Dismiss Notice
Join Physics Forums Today!
The friendliest, high quality science and math community on the planet! Everyone who loves science is here!

Heating Hydrogen in space

  1. Jun 6, 2013 #1
    How does one Photon heat one atom of Hydrogen? (One Proton, one Neutron, one Electron. If you'll allow)

    It looks to me that the solar energy (Photon) is captured by the field(s) between the Proton and the Neutron. It also looks to me that the Proton/Neutron field is complex and may capture ElectroMagnetic, ElectroStatic, and Gravatational energy. As the Hydrogen absorbs energy through its fields, the electron moves up in energy level. I believe we call that heating in chemestry.
     
  2. jcsd
  3. Jun 6, 2013 #2

    pervect

    User Avatar
    Staff Emeritus
    Science Advisor

    If you have a single isolated atom of hydrogen, I'm not sure it will absorb anything but the resonant frequencies of hydrogen. However, I'm more familar with relativity than QM.

    I'm vaguely aware that scattering effects do occur in bulk gasses (with more than one molecule - which is not an atom, to boot) but not really sure what the exact mechanism is. Since I don't really know the mechanism, I'm not positive that it requires more than one atom/molecule, though I suspect it might.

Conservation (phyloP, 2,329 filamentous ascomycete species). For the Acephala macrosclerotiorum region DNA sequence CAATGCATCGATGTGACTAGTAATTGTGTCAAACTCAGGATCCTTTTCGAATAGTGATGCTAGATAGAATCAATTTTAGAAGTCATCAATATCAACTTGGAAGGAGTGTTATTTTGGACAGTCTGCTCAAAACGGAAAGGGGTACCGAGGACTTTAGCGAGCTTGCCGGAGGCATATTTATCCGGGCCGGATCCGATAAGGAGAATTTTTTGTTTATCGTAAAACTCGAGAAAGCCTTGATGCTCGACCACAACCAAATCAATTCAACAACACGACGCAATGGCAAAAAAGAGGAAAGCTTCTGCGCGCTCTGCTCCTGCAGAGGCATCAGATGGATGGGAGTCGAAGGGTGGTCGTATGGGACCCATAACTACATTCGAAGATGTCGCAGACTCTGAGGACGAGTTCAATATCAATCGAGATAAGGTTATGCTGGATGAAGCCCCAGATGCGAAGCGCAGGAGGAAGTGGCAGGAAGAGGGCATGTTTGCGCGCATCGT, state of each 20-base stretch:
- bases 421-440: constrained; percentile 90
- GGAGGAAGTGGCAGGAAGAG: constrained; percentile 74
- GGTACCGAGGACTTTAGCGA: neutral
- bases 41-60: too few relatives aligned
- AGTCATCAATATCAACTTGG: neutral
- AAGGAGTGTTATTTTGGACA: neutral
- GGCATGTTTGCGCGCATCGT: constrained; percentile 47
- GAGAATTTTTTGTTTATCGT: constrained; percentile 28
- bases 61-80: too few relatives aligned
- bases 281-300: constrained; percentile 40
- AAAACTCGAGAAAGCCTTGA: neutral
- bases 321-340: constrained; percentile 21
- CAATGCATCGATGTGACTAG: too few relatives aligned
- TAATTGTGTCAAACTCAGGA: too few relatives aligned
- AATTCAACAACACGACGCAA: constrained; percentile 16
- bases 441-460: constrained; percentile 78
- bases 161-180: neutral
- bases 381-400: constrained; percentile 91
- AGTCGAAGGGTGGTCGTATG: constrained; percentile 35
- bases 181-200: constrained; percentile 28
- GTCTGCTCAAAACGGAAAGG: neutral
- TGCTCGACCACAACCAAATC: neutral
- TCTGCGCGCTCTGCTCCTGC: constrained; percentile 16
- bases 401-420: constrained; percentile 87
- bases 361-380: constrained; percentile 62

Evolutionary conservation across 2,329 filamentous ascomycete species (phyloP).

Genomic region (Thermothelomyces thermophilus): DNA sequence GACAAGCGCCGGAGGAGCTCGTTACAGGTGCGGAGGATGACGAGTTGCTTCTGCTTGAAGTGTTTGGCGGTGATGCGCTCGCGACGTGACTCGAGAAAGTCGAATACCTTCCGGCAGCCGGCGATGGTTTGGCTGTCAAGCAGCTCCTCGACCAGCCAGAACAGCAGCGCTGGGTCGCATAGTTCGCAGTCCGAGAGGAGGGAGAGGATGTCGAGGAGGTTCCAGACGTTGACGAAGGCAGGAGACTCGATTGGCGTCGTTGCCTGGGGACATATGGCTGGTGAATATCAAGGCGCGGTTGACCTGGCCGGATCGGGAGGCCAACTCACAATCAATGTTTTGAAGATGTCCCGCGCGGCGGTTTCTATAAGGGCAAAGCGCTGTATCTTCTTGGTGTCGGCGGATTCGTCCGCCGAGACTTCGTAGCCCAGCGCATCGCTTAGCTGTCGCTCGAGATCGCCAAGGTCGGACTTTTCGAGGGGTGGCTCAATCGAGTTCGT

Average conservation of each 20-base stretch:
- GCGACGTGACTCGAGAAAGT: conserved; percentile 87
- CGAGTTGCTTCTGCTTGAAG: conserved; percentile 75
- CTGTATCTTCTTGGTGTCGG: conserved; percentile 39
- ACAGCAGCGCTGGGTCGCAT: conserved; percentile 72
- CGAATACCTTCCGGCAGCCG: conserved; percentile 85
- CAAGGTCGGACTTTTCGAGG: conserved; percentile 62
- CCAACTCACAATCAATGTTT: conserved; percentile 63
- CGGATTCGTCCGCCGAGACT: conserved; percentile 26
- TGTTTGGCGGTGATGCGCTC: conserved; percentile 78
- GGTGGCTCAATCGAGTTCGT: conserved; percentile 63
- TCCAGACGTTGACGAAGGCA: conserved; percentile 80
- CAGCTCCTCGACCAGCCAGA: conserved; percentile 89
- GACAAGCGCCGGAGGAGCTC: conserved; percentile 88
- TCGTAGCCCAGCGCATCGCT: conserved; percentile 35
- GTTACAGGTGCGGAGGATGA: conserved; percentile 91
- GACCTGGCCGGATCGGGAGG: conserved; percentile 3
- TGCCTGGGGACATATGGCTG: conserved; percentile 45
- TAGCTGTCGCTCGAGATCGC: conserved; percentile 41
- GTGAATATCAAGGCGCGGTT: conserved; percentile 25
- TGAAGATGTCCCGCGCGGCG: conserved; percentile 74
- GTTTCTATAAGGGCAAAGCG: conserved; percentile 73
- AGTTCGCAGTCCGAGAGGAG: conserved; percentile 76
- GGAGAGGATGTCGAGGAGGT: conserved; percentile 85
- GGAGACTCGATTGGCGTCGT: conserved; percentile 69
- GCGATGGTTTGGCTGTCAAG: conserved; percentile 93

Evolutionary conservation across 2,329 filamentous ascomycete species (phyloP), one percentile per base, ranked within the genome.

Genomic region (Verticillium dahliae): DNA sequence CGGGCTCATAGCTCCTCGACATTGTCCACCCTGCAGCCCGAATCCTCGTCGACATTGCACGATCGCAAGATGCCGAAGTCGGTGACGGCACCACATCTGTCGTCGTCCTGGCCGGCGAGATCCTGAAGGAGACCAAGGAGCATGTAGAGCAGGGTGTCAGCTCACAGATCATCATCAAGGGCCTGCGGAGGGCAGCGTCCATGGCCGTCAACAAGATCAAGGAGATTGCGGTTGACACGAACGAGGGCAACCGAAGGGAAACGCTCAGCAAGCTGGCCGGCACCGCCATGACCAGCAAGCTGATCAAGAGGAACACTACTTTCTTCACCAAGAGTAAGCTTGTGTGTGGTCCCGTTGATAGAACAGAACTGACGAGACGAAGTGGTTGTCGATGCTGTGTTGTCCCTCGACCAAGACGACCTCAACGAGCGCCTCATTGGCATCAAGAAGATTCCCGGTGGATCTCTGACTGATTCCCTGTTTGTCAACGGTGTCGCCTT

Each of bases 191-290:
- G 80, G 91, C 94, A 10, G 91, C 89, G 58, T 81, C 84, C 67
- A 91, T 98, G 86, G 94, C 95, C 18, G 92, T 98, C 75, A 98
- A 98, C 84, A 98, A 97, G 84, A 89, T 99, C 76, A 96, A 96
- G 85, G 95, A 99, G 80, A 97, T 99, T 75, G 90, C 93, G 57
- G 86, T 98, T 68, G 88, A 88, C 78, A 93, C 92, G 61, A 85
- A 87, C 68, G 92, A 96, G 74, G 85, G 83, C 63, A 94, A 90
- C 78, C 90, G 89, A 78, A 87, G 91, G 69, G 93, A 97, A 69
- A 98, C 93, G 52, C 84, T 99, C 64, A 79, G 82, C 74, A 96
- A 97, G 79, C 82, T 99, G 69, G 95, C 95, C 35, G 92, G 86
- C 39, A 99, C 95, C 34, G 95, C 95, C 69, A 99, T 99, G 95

This seems to me to belong in the QM forum, since you're specifying a single photon and a single atom, especialy. It doesn't have much to do with classical SR or GR.
     
  4. Jun 7, 2013 #3

    Bill_K

    User Avatar
    Science Advisor

    Heat is a thermodynamic concept, so can only be applied to systems with a large number of components. You can't "heat" a single atom. You can, however, increase its kinetic energy.

    We talk so much about the excited atomic levels that we tend to forget that energy can be transferred between atoms and photons through elastic scattering as well. If you have a large number of atoms and a large number of photons, they will come to thermal equilibrium, and a hot photon gas will share its energy with the atoms simply by elastic collisions.
     
  5. Jun 7, 2013 #4

    pervect

    User Avatar
    Staff Emeritus
    Science Advisor

    Thanks - that clarifies things for me a lot, I don't know about the OP. Another pair of questions, which are hopefully related enough not to derail the thread.

    Is it OK to say that if no excitation occurs (in the sense of excited atomic levels), we call the event "scattering" - but if excitation occurs, we call it absoprtion?

    Can we blur the distinction a bit by modeling a generic scattering event as a superposition of a non-interaction probability and an absoprtion and re-emission probability? I.e. can we always treat scattering as absorption and re-emission (and is it useful to do so) - or is this mostly done in popularized works?
     
  6. Jun 7, 2013 #5
    The most common isotope of hydrogen is just a proton and an electron, no neutron. But there is a form of hydrogen that has a proton, a neutron, and an electron, and even a (radioactive) form that has a proton and two neutrons, and an electron.
     
Know someone interested in this topic? Share this thread via Reddit, Google+, Twitter, or Facebook




Similar Discussions: Heating Hydrogen in space
  1. Heat in space (Replies: 44)

Loading...